Initial Assessment:  The colleges use several enterprise systems to support their operations including bookstores, Harris Center for the Arts, pay-for-print, and student/employee identification cards. These systems require various levels of interface with PeopleSoft and the district network.  As appropriate, contracts may be approved for professional services to assist the colleges with implementation, upgrades and redesign of enterprise systems.  When the district contracts out systems that do not interface with the district network (e.g., ATM, vending, and food services), it is the responsibility of the contractors to maintain and secure their operating systems. 

Plans:

  1. Assess and update as necessary college and district enterprise systems to ensure adequate interfaces with PeopleSoft and the district network for proper functioning while maintaining compliance with federal and state laws (e.g., PCI compliance).
    1. Lead(s):  College Vice Presidents of Administration (VPAs) and College IT
    2. Funding Resources: Existing resources
    3. College and District Roles:  Using district-approved processes, DOIT Application and Technical Services units working with college IT Supervisors assess, support, and update as necessary the portions of the enterprise systems that interface with PeopleSoft and the district’s network to maintain compliance with federal and state laws.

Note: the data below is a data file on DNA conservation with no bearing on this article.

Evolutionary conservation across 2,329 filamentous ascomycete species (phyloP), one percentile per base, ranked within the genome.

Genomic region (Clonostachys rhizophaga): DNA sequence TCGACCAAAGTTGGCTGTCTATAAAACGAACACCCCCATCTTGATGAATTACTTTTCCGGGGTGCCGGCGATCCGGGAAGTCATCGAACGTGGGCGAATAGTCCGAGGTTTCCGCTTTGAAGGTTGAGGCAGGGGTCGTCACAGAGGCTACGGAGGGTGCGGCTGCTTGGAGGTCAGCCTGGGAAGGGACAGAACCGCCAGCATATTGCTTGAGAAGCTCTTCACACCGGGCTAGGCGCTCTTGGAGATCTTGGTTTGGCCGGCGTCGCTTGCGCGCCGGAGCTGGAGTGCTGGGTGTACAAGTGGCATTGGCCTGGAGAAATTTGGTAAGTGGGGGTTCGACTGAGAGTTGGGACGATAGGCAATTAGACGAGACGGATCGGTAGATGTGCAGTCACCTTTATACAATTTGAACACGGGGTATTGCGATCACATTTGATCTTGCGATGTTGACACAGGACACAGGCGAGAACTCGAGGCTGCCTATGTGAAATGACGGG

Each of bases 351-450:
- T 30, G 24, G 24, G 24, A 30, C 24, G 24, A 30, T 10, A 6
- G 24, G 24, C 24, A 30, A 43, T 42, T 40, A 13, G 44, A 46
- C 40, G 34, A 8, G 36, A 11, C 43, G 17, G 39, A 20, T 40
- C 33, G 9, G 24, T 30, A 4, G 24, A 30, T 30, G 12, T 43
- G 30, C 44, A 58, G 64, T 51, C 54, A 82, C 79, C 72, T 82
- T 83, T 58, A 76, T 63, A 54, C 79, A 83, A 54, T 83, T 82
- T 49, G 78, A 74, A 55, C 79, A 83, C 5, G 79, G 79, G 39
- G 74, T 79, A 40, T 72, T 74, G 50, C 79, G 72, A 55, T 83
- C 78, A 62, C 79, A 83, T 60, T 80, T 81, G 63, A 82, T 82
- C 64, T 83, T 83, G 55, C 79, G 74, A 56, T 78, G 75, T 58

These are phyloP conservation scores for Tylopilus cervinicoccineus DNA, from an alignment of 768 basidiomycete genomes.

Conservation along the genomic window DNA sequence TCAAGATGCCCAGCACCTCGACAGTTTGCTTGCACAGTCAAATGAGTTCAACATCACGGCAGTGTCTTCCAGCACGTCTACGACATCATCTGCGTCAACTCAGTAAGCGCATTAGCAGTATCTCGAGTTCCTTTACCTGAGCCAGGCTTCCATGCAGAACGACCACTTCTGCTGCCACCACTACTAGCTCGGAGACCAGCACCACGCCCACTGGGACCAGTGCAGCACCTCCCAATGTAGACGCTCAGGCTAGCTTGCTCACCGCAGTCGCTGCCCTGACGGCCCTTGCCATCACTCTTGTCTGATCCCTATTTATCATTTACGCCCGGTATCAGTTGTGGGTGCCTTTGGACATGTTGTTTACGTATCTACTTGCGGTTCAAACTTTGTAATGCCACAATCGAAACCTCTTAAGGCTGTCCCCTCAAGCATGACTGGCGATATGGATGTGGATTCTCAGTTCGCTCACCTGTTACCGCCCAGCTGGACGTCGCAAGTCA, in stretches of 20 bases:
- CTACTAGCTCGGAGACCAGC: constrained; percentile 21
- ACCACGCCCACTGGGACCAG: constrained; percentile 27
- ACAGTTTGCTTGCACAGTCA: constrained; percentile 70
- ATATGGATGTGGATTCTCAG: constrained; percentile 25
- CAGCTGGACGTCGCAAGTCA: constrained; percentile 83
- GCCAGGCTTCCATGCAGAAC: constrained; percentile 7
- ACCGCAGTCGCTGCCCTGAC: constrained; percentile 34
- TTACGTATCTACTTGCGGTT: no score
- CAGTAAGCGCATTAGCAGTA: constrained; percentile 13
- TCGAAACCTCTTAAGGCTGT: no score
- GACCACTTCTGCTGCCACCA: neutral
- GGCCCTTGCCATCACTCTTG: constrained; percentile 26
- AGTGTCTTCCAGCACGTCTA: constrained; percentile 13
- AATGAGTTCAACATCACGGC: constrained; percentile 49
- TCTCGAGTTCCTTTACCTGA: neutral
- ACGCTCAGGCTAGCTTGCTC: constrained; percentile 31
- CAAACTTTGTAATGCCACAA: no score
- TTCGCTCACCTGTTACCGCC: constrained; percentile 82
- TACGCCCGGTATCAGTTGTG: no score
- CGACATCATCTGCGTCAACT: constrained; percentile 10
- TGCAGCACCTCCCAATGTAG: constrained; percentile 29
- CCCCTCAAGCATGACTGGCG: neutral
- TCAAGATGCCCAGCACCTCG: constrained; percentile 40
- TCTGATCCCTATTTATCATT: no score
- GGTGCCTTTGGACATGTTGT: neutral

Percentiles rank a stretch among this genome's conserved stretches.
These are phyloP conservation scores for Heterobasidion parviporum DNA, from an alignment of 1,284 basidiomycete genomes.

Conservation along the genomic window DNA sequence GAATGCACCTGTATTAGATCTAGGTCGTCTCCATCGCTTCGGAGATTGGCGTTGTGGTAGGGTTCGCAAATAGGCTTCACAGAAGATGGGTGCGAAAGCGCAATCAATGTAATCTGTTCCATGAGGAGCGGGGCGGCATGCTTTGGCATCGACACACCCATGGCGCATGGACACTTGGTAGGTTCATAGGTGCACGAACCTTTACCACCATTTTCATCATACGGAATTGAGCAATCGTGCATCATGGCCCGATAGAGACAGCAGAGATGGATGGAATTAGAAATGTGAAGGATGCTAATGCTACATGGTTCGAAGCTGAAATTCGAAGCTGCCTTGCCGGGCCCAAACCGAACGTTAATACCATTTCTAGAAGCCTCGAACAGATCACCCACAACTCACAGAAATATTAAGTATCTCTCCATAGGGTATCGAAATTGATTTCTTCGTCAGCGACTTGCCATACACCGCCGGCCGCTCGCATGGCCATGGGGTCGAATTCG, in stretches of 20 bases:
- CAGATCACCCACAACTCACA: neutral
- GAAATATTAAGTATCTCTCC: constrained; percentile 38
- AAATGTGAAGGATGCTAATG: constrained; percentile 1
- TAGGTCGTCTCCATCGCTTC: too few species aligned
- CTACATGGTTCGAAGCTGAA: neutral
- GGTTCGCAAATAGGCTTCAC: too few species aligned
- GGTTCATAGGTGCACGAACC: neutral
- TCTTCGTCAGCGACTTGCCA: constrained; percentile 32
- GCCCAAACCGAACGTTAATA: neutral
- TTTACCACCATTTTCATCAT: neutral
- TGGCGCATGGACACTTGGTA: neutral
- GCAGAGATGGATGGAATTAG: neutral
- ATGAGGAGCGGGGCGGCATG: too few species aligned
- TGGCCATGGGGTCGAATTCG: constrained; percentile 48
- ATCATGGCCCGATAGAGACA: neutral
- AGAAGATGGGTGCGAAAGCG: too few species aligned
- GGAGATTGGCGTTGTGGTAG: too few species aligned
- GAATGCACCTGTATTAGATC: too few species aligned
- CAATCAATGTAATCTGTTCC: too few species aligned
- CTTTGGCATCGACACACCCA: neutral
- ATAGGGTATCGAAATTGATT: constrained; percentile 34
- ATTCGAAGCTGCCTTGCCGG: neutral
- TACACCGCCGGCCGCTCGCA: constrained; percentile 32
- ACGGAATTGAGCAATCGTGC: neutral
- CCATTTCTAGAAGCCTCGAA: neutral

2. Assess and update as necessary centralized enterprise servers (e.g., bookstore MBS) and district-wide databases (e.g., student and employee photos).
    1. Lead(s):  College VPAs and College IT
    2. Funding Resources: College budget resources, enterprise revenue resources
    3. College and District Roles:  Using district-approved processes, the colleges have primary responsibility for selecting and maintaining enterprise systems.  DOIT Application and Technical Services units are responsible for supporting the portions of the enterprise systems that interface with PeopleSoft and the district’s network, as well as supporting district-wide servers and databases.

Indicators of Success:

  1. Enterprise systems are in place and operational with end-users trained.
  2. Enterprise systems meet all required federal and state laws.
  3. Enterprise systems’ upgrades are evaluated, purchased, installed and maintained to ensure responsiveness.